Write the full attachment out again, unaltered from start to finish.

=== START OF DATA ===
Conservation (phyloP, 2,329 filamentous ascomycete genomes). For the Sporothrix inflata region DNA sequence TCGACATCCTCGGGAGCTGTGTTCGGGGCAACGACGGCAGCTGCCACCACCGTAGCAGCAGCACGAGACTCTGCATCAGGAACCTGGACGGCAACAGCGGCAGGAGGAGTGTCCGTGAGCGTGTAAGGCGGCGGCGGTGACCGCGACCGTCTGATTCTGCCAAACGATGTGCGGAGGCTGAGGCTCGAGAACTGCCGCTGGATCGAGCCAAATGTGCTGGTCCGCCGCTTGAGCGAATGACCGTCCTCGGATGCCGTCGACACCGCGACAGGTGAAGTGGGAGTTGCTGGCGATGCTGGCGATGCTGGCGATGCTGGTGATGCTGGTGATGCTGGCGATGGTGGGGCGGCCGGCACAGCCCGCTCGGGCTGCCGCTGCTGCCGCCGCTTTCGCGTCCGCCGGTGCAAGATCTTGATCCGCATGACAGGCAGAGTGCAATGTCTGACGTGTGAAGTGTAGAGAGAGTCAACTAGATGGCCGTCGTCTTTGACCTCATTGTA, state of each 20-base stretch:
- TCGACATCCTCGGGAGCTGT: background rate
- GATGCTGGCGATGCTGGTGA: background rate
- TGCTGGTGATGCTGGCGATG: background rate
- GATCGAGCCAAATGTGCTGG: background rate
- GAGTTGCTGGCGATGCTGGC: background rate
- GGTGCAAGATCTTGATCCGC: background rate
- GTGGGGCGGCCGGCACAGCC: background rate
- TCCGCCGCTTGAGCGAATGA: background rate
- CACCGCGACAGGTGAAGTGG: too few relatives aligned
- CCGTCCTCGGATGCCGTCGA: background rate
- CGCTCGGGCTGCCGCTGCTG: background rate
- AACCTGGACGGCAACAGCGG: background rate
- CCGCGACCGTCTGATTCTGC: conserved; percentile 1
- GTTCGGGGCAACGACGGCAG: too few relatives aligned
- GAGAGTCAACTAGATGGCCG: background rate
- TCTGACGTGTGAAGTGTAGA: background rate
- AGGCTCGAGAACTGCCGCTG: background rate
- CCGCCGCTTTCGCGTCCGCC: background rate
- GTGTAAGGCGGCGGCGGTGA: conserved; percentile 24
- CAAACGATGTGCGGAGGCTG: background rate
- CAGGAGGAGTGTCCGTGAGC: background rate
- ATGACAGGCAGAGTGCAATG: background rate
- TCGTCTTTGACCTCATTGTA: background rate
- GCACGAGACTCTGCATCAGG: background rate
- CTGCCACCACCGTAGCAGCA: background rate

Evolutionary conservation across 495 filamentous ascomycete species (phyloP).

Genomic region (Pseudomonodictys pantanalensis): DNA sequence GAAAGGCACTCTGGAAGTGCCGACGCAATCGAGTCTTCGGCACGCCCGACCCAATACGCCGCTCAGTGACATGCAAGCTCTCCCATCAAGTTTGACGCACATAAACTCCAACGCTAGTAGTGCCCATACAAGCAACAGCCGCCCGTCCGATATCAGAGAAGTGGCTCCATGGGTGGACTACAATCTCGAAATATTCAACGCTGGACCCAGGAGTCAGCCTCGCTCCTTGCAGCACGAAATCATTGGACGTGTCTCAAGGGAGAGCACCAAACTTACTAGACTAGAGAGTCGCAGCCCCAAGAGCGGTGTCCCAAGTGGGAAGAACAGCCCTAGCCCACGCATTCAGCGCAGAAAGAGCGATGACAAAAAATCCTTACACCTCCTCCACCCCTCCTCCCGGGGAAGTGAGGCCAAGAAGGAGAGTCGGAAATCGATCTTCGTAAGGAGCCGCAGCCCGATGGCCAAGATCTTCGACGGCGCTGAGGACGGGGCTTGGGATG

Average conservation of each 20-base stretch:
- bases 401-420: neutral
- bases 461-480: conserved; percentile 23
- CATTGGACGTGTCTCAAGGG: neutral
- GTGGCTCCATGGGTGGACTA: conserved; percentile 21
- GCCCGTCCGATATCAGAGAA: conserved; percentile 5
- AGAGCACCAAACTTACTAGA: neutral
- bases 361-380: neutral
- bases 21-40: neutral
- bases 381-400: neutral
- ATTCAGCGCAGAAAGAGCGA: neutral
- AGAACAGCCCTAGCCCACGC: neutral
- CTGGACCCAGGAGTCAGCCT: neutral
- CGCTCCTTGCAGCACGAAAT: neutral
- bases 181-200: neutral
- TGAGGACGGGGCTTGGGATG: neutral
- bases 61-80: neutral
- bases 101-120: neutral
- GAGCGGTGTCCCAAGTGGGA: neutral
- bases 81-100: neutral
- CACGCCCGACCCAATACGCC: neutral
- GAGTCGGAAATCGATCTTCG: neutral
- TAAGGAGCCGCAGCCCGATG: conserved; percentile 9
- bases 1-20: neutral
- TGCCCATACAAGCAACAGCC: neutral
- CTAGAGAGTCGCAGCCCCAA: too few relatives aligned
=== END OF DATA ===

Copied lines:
Conservation (phyloP, 2,329 filamentous ascomycete genomes). For the Sporothrix inflata region DNA sequence TCGACATCCTCGGGAGCTGTGTTCGGGGCAACGACGGCAGCTGCCACCACCGTAGCAGCAGCACGAGACTCTGCATCAGGAACCTGGACGGCAACAGCGGCAGGAGGAGTGTCCGTGAGCGTGTAAGGCGGCGGCGGTGACCGCGACCGTCTGATTCTGCCAAACGATGTGCGGAGGCTGAGGCTCGAGAACTGCCGCTGGATCGAGCCAAATGTGCTGGTCCGCCGCTTGAGCGAATGACCGTCCTCGGATGCCGTCGACACCGCGACAGGTGAAGTGGGAGTTGCTGGCGATGCTGGCGATGCTGGCGATGCTGGTGATGCTGGTGATGCTGGCGATGGTGGGGCGGCCGGCACAGCCCGCTCGGGCTGCCGCTGCTGCCGCCGCTTTCGCGTCCGCCGGTGCAAGATCTTGATCCGCATGACAGGCAGAGTGCAATGTCTGACGTGTGAAGTGTAGAGAGAGTCAACTAGATGGCCGTCGTCTTTGACCTCATTGTA, state of each 20-base stretch:
- TCGACATCCTCGGGAGCTGT: background rate
- GATGCTGGCGATGCTGGTGA: background rate
- TGCTGGTGATGCTGGCGATG: background rate
- GATCGAGCCAAATGTGCTGG: background rate
- GAGTTGCTGGCGATGCTGGC: background rate
- GGTGCAAGATCTTGATCCGC: background rate
- GTGGGGCGGCCGGCACAGCC: background rate
- TCCGCCGCTTGAGCGAATGA: background rate
- CACCGCGACAGGTGAAGTGG: too few relatives aligned
- CCGTCCTCGGATGCCGTCGA: background rate
- CGCTCGGGCTGCCGCTGCTG: background rate
- AACCTGGACGGCAACAGCGG: background rate
- CCGCGACCGTCTGATTCTGC: conserved; percentile 1
- GTTCGGGGCAACGACGGCAG: too few relatives aligned
- GAGAGTCAACTAGATGGCCG: background rate
- TCTGACGTGTGAAGTGTAGA: background rate
- AGGCTCGAGAACTGCCGCTG: background rate
- CCGCCGCTTTCGCGTCCGCC: background rate
- GTGTAAGGCGGCGGCGGTGA: conserved; percentile 24
- CAAACGATGTGCGGAGGCTG: background rate
- CAGGAGGAGTGTCCGTGAGC: background rate
- ATGACAGGCAGAGTGCAATG: background rate
- TCGTCTTTGACCTCATTGTA: background rate
- GCACGAGACTCTGCATCAGG: background rate
- CTGCCACCACCGTAGCAGCA: background rate

Evolutionary conservation across 495 filamentous ascomycete species (phyloP).

Genomic region (Pseudomonodictys pantanalensis): DNA sequence GAAAGGCACTCTGGAAGTGCCGACGCAATCGAGTCTTCGGCACGCCCGACCCAATACGCCGCTCAGTGACATGCAAGCTCTCCCATCAAGTTTGACGCACATAAACTCCAACGCTAGTAGTGCCCATACAAGCAACAGCCGCCCGTCCGATATCAGAGAAGTGGCTCCATGGGTGGACTACAATCTCGAAATATTCAACGCTGGACCCAGGAGTCAGCCTCGCTCCTTGCAGCACGAAATCATTGGACGTGTCTCAAGGGAGAGCACCAAACTTACTAGACTAGAGAGTCGCAGCCCCAAGAGCGGTGTCCCAAGTGGGAAGAACAGCCCTAGCCCACGCATTCAGCGCAGAAAGAGCGATGACAAAAAATCCTTACACCTCCTCCACCCCTCCTCCCGGGGAAGTGAGGCCAAGAAGGAGAGTCGGAAATCGATCTTCGTAAGGAGCCGCAGCCCGATGGCCAAGATCTTCGACGGCGCTGAGGACGGGGCTTGGGATG

Average conservation of each 20-base stretch:
- bases 401-420: neutral
- bases 461-480: conserved; percentile 23
- CATTGGACGTGTCTCAAGGG: neutral
- GTGGCTCCATGGGTGGACTA: conserved; percentile 21
- GCCCGTCCGATATCAGAGAA: conserved; percentile 5
- AGAGCACCAAACTTACTAGA: neutral
- bases 361-380: neutral
- bases 21-40: neutral
- bases 381-400: neutral
- ATTCAGCGCAGAAAGAGCGA: neutral
- AGAACAGCCCTAGCCCACGC: neutral
- CTGGACCCAGGAGTCAGCCT: neutral
- CGCTCCTTGCAGCACGAAAT: neutral
- bases 181-200: neutral
- TGAGGACGGGGCTTGGGATG: neutral
- bases 61-80: neutral
- bases 101-120: neutral
- GAGCGGTGTCCCAAGTGGGA: neutral
- bases 81-100: neutral
- CACGCCCGACCCAATACGCC: neutral
- GAGTCGGAAATCGATCTTCG: neutral
- TAAGGAGCCGCAGCCCGATG: conserved; percentile 9
- bases 1-20: neutral
- TGCCCATACAAGCAACAGCC: neutral
- CTAGAGAGTCGCAGCCCCAA: too few relatives aligned